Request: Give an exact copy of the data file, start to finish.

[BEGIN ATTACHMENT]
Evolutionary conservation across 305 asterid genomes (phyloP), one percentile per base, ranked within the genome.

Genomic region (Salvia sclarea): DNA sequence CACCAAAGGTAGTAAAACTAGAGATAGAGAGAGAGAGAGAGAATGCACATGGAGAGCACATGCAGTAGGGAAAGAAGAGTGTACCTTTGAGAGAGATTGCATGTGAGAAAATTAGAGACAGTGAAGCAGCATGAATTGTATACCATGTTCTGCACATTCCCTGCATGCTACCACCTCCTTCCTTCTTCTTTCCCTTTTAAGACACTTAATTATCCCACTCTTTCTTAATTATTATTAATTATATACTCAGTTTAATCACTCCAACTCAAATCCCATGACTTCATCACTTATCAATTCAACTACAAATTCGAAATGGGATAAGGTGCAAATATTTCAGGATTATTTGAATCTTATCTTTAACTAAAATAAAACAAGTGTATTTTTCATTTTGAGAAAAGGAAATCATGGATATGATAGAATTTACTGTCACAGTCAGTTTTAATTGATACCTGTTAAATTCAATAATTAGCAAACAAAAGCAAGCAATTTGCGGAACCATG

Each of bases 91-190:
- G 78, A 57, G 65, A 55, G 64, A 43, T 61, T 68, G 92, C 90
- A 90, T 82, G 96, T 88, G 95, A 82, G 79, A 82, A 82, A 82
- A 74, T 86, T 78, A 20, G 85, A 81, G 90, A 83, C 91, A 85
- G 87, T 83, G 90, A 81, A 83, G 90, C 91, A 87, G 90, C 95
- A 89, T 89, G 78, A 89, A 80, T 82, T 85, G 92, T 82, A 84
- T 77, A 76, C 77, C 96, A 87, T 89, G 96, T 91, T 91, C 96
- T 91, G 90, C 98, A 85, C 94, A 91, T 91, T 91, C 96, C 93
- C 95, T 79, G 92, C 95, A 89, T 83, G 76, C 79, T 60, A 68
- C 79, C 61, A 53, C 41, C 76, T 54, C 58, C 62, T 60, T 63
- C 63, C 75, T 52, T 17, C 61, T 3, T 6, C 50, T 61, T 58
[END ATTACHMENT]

Evolutionary conservation across 305 asterid genomes (phyloP), one percentile per base, ranked within the genome.

Genomic region (Salvia sclarea): DNA sequence CACCAAAGGTAGTAAAACTAGAGATAGAGAGAGAGAGAGAGAATGCACATGGAGAGCACATGCAGTAGGGAAAGAAGAGTGTACCTTTGAGAGAGATTGCATGTGAGAAAATTAGAGACAGTGAAGCAGCATGAATTGTATACCATGTTCTGCACATTCCCTGCATGCTACCACCTCCTTCCTTCTTCTTTCCCTTTTAAGACACTTAATTATCCCACTCTTTCTTAATTATTATTAATTATATACTCAGTTTAATCACTCCAACTCAAATCCCATGACTTCATCACTTATCAATTCAACTACAAATTCGAAATGGGATAAGGTGCAAATATTTCAGGATTATTTGAATCTTATCTTTAACTAAAATAAAACAAGTGTATTTTTCATTTTGAGAAAAGGAAATCATGGATATGATAGAATTTACTGTCACAGTCAGTTTTAATTGATACCTGTTAAATTCAATAATTAGCAAACAAAAGCAAGCAATTTGCGGAACCATG

Each of bases 91-190:
- G 78, A 57, G 65, A 55, G 64, A 43, T 61, T 68, G 92, C 90
- A 90, T 82, G 96, T 88, G 95, A 82, G 79, A 82, A 82, A 82
- A 74, T 86, T 78, A 20, G 85, A 81, G 90, A 83, C 91, A 85
- G 87, T 83, G 90, A 81, A 83, G 90, C 91, A 87, G 90, C 95
- A 89, T 89, G 78, A 89, A 80, T 82, T 85, G 92, T 82, A 84
- T 77, A 76, C 77, C 96, A 87, T 89, G 96, T 91, T 91, C 96
- T 91, G 90, C 98, A 85, C 94, A 91, T 91, T 91, C 96, C 93
- C 95, T 79, G 92, C 95, A 89, T 83, G 76, C 79, T 60, A 68
- C 79, C 61, A 53, C 41, C 76, T 54, C 58, C 62, T 60, T 63
- C 63, C 75, T 52, T 17, C 61, T 3, T 6, C 50, T 61, T 58